Travel: Beauty and History in Longreach, Qld

Tony and Denyse Allsop — 1 February 2011

WE TRAVEL ALL over Australia writing about places we think will interest RVers. We often visit Longreach in Qld, which is on the Matilda Highway around 1180km north-west of Brisbane and 700km west of Rockhampton.

Normally we stay at one of the two caravan parks in town. During the winter tourist season they are usually full and can be quite crowded, so this time we stayed at Ilfracombe Caravan Park, 20 minutes east of Longreach.

If you are coming from the east, this little town where all the attractions are free is a good base to explore Longreach and the surrounding area.

The Ilfracombe Caravan Park’s friendly owners Jesse and Cathy Hitson and their children provide free entertainment most evenings, and nearby attractions include the free heated pool and the old Wellshot Hotel, which serves meals. The Wellshot Centre is the former site of the Wellshot Station, once the largest stocked sheep station in the world. The centre commemorates its history with memorabilia and a free short film. The Hilton’s Gun and Bottle museum (which has over 15,000 bottles)and the pioneer Langenbaker House are also of interest.

There is a great display of historic farming machinery and vehicles along the side of the highway known as Machinery Mile that goes on for over a kilometre.

All these attractions are free, but donation boxes are available to enable the owners to keep up with maintenance.

This town on the Tropic of Capricorn is named after the“long reach” of the Thomson River, on the banks of which it resides. Longreach’s main industries are sheep, cattle and tourism.

Longreach was gazetted in 1887, and in 1892 the railway reached the town, opening it up for vast agricultural purposes. The RFDS commenced its flying surgeon service here in 1958, the first of its kind in the world.

Interestingly, the streets are named after birds, and the main street is called Eagle Street.

Longreach is the main administrative centre for the district and you will find a well supplied shopping centre, with supermarkets, doctors,a hospital, vehicle sales and service, tyre distributors and the usual commercial outlets for a town of 3000 people. It is an important education centre and is the home of the Australian Agricultural College,which has a large enrolment, and adjacent is the Longreach School of Distance Education. Lawn bowls and golf are popular activities with tourists.

However, the Hall of Fame and the Qantas Museum are the magnets that draw RVers to Longreach.


This attraction is very visible as you approach the town from the east on the Matilda Highway. It is a must see. You can spend a couple of hours or a couple of days there, depending on your degree of interest in the history of the Australian outback.

The building was opened by Queen Elizabeth II on April 29,1988 and is a memorial to Australia’s pioneer men and women. Several local well-known Aborigines are also featured.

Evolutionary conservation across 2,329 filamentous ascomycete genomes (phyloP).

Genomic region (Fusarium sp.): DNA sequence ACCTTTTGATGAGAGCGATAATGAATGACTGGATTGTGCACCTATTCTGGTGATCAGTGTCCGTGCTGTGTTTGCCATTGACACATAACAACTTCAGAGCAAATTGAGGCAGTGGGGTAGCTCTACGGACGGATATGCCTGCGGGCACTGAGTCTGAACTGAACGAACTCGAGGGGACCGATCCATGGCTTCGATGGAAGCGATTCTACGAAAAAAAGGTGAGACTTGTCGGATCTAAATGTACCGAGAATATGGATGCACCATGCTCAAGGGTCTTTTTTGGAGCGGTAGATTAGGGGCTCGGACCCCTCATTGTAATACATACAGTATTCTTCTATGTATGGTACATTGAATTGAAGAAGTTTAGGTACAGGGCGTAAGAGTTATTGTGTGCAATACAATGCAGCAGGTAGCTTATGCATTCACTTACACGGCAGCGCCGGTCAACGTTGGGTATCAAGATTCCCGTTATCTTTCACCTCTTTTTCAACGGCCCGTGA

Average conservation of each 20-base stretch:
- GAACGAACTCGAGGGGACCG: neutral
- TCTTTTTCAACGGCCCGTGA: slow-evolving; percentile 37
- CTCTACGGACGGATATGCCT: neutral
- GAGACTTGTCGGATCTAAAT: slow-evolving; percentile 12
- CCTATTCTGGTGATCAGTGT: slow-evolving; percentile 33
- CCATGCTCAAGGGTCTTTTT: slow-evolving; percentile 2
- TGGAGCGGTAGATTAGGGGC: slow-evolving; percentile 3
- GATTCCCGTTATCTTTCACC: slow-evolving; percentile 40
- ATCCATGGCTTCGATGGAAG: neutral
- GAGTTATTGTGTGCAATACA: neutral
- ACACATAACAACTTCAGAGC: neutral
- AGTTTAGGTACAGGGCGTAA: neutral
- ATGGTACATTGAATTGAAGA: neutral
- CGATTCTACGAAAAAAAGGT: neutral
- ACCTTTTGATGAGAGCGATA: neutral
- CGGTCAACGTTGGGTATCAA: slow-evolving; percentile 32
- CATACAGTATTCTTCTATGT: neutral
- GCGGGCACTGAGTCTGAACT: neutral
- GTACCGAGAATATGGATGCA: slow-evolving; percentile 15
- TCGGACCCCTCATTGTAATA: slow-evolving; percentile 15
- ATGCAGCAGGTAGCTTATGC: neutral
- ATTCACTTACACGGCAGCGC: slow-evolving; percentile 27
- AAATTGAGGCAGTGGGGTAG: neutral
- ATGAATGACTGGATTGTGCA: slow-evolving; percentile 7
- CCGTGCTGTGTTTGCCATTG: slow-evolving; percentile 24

Artist, Hugh Sawrey was the founder, while other famous Australians including RM Williams had a hand in establishing the Hall of Fame.

The complex features many displays, a theatre, a historical  library and a souvenir shop and cafe. During the tourist season you can see a demonstration of whip cracking and other interactive displays. The Hall of Fame is open from 9am to 5pm.

Longreach is known as one of the founding centres for our national airline, Qantas. The original hangar may still be seen at the airport.

The Qantas Founders Outback Museum includes a Boeing 747-200 plus Qantas’ first jet aircraft, a Boeing 707. The planes are open for inspection by the public, and tours are available including the popular Wing Walk tour, where you get to walk on the wing of the 747. Qantas originally assembled its own aircraft on site here in the early days. You can’t miss this attraction, as the large aircraft and museum are right on the Matilda Highway just east of the town.


Fishing is a popular pastime, and we have caught yellowbelly (golden perch) in the Thomson River. River cruises are also a great attraction to the traveller. We found we had to book well in advance for the dinner cruise.

The Diamond Shears, a major shearing event, is usually held in July and is very exciting if you happen to be there at that time.

If approaching Longreach from Blackall, an interesting route is via Isisford and Ilfracombe. This route is now a bitumen single lane road. Despite this, because it is black soil country, it is wise to not attempt it with a caravan if rain’s expected.

Longreach is a major crossroads: you can travel south to Stonehenge, Jundah and Windorah via the Thomson Developmental Road (aka Channel Country Byway); or detour north to Muttaburra on your way to Barcaldine via the Muttaburrasaurus Byway.

Muttaburra, a 123km drive to the north, is where the first(and near complete) skeletal remains of the muttaburrasaurus Langdoni dinosaur were found. This historic place has a couple of very interesting old shops, one now a museum. We brought lunch and ate it in the park opposite the pub, in company with hundreds of little corellas and a statue of the muttaburrasaurus.

Just a few kilometres from town is the Thomson River,with many secluded camping spots that are quite accessible to a normal caravan in dry weather. Locals tell us that the fish and red-claw crayfish (a local variety) are still quite plentiful.

On the way up we spotted bustards (plains turkeys) and brolgas at the side of the road, plus the occasional wedge-tailed eagle.

Although Longreach is known for the Hall of Fame and the Qantas Museum,there is much to see in the surrounding area; allow enough time to explore it all.

WORDS AND PICS Tony and Denyse Allsop
Source: Caravan World Apr 2010


Qld travel van parks Longreach


Tony and Denyse Allsop